What is Ecstasy?
Ecstasy, also known as MDMA or molly, is a mind-altering drug that affects a person’s perception of reality. It has a similar structure to stimulants and hallucinogens, so taking the drug can change a person’s level of energy and often distorts a person’s sense of time and space. When taking the drug, people tend to see and hear things that are not really there. This can create fear and anxiety within a person as they are unable to differentiate between their hallucinations and the world around them.
Ecstasy comes mostly in pill form, but there are some liquid and powder versions of the drug that people use. The most common form, though, is either a capsule or a tablet. Ecstasy was popularized by the nightclub and “rave” scenes and is commonplace at music festivals and concerts as well. The U.S. Government classifies ecstasy as a Schedule I substance, meaning there is no medical benefit to taking the drug, and it carries with it a high potential for abuse.
What are the Effects of Ecstasy?
When a person takes ecstasy, they will experience an increase in three chemicals: serotonin, dopamine, and norepinephrine. You’ve likely heard of serotonin and dopamine and how those affect our mood on a daily basis, but similar to the fact that too little of these chemicals can affect our well-being, too much of these cause a negative effect as well.
Serotonin regulates our mood and is most commonly discussed in reference to symptoms of depression. A person whose brain is either not producing enough serotonin or whose serotonin receptors are not functioning correctly, will likely be placed on a medication to help increase serotonin in the brain. However, when a person adds too much serotonin to their brain chemistry, they can experience negative effects as well including:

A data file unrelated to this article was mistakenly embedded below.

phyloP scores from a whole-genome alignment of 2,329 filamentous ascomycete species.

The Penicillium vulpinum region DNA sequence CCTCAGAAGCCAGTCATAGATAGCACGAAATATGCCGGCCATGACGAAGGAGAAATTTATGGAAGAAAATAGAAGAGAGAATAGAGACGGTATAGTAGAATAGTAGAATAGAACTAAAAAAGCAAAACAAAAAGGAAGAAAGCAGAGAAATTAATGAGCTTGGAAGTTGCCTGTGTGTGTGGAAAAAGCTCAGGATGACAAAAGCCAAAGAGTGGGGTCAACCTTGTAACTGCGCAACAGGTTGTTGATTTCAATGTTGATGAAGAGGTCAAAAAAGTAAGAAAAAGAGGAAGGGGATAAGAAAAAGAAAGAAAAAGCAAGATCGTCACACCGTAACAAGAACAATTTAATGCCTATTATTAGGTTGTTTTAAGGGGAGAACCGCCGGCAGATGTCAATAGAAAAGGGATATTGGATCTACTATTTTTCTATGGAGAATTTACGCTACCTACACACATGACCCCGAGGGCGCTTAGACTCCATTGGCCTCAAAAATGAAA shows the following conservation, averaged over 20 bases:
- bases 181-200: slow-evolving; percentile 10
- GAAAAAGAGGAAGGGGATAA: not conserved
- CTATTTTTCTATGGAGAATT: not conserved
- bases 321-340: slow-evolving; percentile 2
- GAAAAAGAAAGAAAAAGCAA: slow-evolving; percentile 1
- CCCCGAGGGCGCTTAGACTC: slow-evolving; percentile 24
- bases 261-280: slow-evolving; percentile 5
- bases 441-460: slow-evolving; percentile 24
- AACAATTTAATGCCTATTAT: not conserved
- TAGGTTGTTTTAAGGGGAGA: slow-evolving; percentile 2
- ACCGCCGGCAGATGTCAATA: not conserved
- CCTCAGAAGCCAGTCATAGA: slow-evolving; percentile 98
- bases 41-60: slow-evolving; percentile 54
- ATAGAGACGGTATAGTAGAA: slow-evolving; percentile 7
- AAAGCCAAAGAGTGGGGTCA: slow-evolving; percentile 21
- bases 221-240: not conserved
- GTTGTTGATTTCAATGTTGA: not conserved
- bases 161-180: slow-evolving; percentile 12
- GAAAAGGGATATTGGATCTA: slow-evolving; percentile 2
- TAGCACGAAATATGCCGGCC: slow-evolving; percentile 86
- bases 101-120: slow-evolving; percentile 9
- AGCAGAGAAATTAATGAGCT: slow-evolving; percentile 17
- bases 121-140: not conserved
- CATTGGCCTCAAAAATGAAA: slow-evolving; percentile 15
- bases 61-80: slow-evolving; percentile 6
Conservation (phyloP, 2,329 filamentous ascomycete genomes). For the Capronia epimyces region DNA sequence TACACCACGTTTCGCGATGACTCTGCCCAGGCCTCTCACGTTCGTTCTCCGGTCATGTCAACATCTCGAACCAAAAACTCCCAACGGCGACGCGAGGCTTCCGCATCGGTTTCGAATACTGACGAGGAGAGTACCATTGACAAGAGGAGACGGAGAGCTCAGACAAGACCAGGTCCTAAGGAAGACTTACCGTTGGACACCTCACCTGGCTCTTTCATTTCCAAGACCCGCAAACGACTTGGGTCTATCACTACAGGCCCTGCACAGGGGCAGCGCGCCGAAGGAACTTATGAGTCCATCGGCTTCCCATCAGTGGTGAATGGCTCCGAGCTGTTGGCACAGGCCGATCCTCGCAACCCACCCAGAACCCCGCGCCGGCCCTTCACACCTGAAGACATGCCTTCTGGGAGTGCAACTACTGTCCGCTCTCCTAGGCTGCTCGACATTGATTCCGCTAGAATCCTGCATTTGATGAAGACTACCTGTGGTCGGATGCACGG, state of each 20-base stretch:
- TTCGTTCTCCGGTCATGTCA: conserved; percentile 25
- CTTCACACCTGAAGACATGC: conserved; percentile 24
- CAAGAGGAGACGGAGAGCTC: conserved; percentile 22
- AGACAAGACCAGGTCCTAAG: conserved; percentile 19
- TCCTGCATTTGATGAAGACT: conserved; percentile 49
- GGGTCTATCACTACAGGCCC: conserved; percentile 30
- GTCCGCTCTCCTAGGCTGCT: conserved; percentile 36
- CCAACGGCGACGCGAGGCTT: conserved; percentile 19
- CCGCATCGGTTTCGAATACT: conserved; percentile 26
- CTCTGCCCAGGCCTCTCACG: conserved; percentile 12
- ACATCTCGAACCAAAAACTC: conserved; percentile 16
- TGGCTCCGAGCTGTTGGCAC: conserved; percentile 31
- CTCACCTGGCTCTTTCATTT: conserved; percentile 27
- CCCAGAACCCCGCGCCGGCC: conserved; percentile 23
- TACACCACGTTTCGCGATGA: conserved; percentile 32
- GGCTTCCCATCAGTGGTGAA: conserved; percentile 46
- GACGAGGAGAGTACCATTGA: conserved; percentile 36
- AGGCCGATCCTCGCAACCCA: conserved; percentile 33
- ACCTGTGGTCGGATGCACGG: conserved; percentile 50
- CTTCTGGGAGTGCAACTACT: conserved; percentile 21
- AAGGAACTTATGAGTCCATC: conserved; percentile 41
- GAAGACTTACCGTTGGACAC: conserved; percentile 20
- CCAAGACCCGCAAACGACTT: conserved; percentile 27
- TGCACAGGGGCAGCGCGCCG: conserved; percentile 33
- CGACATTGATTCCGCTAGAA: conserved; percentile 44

- An altered sense of time and space
- Increased alertness leading to feeling “on edge”
- High levels of energy
- A heightened sense of emotional closeness which can lead to a dangerous level of trust towards strangers
Dopamine is most notably connected to our feelings of pleasure and the regulation of emotions. Dopamine is designed to let our body know when something is a positive experience, and you’ve likely noticed an increase in this chemical after a positive interaction with someone. This could include making a new connection with another person, a compliment from your boss, or hearing someone say “I love you” for the first time. Feelings created by dopamine are meant to indicate when something good is happening, but too much dopamine can also have a negative effect. High levels of dopamine over an extended period of time can lead to dependence on the substance providing the neurotransmitter and subsequent addiction.
Norepinephrine increases heart rate and blood pressure which can be deadly especially for those who have heart conditions or other preexisting health concerns. So with all these risks in mind, why does a person take ecstasy?
Why Do People Take Ecstasy?
Despite the number of dangers with the substance, ecstasy can provide temporary feelings of pleasure and an increase in energy. These effects don’t last long, though, so people are often left craving that feeling and continue to take ecstasy in hopes of recreating the initial pleasurable feelings. They will take the drug in higher doses and more frequently chasing this “high” and, ultimately, can become addicted to the substance.
Help for Those Addicted to Party Drugs
Any person who is addicted to a substance, such as ecstasy, requires a professional level of care. This often includes a detoxification process, intensive therapy, and rehabilitation program. If you or someone you love are addicted to drugs of any kind, our team at HVRC can help. Our nationally-recognized medical team provides you with the best possible care for your addiction. Contact us today for a free consultation.